A heat pump is defined, in technical terms as a refrigeration system that uses mechanical-compression cycling that is reversible to either heat or cool within a specific space. The system is comprised of two main parts: an indoor air handler and the actual heat pump which is an outdoor unit that works in a similar fashion to a central air conditioner. Refrigerant is circulated by a compressor and absorbs or releases the heat that travels between the two units.
How Heat Pumps Work
Just like the average household refrigerator, heat pumps utilize electricity to transport heat from a space that is cool to one that is warm. This allows the cool space to get cooler and allows the warm space to remain warmer. During the winter heating season, heat pumps transport heat from the air outside. During the summer months, they remove heat from the house and pump it outside. Because these units move heat as opposed to generating it, they are able to condition a given space at a savings of up to three quarters under the cost of conventional cooling and heating solutions.
Heat pumps function best in moderate climates and often require a supplemental source of heat when used in areas where winter temperatures are colder.
Because so many homes are in areas with more drastic fluctuations in temperature, the air-source pump is the most common. These pumps work in conjunction with electric heat and manage heating the space more efficiently. The average savings over conventional methods using this type of heat pump is often as high as 30-40 percent.
Heat pumps also function as highly efficient dehumidifiers. They do a better job, on average, than conventional central air conditioners at dehumidifying a space which also results in less energy expenditure and a more comfortable environment.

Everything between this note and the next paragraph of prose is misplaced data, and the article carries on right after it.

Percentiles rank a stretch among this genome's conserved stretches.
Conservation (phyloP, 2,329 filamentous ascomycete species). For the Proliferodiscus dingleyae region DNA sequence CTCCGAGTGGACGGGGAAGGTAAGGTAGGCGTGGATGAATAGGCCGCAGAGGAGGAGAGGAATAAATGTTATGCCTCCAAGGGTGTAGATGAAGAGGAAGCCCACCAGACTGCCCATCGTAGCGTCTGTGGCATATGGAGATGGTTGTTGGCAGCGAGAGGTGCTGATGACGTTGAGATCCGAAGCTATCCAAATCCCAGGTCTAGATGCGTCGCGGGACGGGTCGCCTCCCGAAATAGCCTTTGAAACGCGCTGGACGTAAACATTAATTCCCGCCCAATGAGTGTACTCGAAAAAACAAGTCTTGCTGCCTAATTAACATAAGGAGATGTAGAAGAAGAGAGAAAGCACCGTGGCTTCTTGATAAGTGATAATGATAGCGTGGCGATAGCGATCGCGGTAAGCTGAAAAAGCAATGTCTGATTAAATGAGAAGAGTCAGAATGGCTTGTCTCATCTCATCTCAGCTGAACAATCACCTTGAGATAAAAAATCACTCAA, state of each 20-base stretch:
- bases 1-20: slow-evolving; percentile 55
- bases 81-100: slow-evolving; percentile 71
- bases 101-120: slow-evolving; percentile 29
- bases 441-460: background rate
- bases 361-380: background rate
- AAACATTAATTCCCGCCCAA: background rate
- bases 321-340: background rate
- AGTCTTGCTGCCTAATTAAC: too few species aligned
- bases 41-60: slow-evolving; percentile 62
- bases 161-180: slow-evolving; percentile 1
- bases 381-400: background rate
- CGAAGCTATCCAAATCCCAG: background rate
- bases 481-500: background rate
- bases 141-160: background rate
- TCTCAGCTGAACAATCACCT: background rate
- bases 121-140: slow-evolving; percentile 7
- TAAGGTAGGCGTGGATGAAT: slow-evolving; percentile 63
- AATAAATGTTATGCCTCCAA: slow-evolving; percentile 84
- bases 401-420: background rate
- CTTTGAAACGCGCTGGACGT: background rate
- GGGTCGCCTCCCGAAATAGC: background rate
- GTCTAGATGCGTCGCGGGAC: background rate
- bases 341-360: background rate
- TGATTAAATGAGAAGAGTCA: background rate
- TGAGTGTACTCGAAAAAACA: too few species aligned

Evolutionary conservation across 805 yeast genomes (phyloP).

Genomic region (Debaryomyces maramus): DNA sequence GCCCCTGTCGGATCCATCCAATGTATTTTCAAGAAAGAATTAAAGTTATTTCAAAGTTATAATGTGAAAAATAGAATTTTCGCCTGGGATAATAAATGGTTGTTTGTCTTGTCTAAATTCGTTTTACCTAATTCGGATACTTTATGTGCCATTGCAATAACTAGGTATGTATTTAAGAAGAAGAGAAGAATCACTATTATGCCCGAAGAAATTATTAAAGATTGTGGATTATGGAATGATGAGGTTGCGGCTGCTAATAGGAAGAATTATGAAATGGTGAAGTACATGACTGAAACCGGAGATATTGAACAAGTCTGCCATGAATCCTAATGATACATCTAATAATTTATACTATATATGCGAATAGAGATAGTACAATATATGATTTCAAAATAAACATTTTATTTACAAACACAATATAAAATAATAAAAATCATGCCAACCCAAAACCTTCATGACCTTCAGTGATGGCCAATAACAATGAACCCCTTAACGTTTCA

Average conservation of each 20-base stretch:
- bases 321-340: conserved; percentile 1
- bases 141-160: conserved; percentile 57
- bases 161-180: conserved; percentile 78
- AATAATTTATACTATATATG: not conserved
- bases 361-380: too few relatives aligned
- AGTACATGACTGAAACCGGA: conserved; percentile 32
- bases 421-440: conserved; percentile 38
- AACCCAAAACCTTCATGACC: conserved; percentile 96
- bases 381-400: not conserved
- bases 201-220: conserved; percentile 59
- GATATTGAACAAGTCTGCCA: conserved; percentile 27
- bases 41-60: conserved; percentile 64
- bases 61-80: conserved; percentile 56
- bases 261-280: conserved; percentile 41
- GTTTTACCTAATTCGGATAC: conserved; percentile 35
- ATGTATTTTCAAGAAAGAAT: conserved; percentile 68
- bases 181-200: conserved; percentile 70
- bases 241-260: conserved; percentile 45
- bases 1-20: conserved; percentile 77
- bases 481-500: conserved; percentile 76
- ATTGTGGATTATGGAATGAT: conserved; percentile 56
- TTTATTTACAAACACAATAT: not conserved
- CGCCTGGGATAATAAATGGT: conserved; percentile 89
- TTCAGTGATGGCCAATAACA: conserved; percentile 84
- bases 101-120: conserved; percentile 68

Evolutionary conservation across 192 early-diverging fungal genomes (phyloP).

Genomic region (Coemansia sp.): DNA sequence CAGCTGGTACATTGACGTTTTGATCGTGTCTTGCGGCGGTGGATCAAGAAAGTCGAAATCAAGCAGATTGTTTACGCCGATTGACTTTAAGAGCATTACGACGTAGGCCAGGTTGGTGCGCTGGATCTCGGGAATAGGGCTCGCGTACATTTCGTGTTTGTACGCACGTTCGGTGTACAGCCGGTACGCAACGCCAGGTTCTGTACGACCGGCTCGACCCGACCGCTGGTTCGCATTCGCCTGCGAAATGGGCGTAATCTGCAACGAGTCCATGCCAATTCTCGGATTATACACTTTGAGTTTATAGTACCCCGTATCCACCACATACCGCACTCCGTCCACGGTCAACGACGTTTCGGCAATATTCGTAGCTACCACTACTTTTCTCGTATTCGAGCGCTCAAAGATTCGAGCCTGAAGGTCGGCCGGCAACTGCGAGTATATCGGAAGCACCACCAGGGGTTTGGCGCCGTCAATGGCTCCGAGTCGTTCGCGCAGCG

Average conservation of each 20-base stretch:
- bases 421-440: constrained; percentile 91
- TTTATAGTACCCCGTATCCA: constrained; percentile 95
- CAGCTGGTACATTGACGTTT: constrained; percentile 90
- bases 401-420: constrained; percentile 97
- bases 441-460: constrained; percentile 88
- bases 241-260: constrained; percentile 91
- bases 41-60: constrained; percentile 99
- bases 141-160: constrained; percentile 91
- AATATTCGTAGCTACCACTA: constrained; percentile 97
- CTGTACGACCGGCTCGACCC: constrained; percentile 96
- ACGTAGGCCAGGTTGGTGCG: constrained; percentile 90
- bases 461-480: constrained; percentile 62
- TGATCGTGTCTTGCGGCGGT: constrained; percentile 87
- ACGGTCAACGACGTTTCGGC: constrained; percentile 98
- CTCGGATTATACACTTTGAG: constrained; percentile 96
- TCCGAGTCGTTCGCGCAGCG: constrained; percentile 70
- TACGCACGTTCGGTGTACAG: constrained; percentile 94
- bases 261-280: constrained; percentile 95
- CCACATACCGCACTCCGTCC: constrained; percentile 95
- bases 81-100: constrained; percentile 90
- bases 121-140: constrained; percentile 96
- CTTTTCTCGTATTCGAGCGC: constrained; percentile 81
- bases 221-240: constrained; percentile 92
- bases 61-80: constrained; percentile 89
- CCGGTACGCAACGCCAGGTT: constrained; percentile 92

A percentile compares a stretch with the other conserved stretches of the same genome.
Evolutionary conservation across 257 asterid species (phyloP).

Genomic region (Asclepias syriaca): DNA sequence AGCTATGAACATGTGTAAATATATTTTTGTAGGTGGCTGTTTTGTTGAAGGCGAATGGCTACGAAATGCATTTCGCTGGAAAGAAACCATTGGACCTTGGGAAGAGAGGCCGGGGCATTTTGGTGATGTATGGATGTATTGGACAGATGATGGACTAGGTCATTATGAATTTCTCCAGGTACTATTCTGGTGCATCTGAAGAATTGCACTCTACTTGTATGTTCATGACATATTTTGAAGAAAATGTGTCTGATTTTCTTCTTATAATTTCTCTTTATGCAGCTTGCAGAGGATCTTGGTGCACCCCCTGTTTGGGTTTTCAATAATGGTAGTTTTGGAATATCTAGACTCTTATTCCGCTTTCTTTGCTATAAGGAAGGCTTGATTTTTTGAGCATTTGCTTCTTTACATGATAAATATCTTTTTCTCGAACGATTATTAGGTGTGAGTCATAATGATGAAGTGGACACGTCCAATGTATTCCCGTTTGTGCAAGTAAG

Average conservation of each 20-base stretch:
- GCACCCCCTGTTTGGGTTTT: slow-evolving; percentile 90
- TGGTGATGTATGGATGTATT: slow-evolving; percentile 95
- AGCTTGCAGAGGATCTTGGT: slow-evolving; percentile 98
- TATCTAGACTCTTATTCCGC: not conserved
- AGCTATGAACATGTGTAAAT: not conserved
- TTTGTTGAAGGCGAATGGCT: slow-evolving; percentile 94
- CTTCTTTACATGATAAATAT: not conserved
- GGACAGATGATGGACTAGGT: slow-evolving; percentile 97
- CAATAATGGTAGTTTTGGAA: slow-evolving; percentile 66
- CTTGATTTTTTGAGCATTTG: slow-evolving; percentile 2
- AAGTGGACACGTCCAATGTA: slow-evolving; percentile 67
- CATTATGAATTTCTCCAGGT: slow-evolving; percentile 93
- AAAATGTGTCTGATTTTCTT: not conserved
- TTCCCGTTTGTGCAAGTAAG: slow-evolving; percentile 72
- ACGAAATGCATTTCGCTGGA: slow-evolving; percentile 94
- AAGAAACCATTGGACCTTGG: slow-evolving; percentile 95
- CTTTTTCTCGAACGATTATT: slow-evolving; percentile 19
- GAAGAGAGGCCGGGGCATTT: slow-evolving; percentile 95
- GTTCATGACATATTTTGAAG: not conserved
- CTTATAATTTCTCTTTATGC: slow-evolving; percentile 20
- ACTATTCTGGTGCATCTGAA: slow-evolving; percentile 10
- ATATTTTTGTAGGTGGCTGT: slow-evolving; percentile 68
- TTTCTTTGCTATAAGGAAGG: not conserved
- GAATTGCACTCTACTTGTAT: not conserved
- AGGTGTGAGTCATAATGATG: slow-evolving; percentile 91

Drawbacks to Heat Pump Systems
The disadvantage comes with exceptionally low temperatures. In areas that get extremely cold in the wintertime, many heat pump systems are inadequate to properly heat the space and do not significantly increase energy efficiency. There are, however, some systems that are capable of working around that problem.
Other Types of Heat Pumps
Mini-split heat pumps are designed for homes with ductless heating systems. There is also a special kind of air-source heat pump known as a “reverse cycle chiller” which heats and cools water as opposed to air. The most common application for these is with in-floor radiant heat systems.
Geothermal heat pumps (also known as ground- or water-source pumps) achieve a higher rate of efficiency by transferring heat between your home and either the ground or a local water source. They are more costly to install, but they are less expensive to operate due to the relative consistency of the ground and water temperatures. Geothermal heat pumps will also function better in climates with extreme temperature fluctuations than air-source pumps.
The absorption heat pump (also known as a gas-fired pump) is an emerging type of heat pump being used in residential systems. This type of pump uses heat as the source of energy and can utilize a variety of heat sources.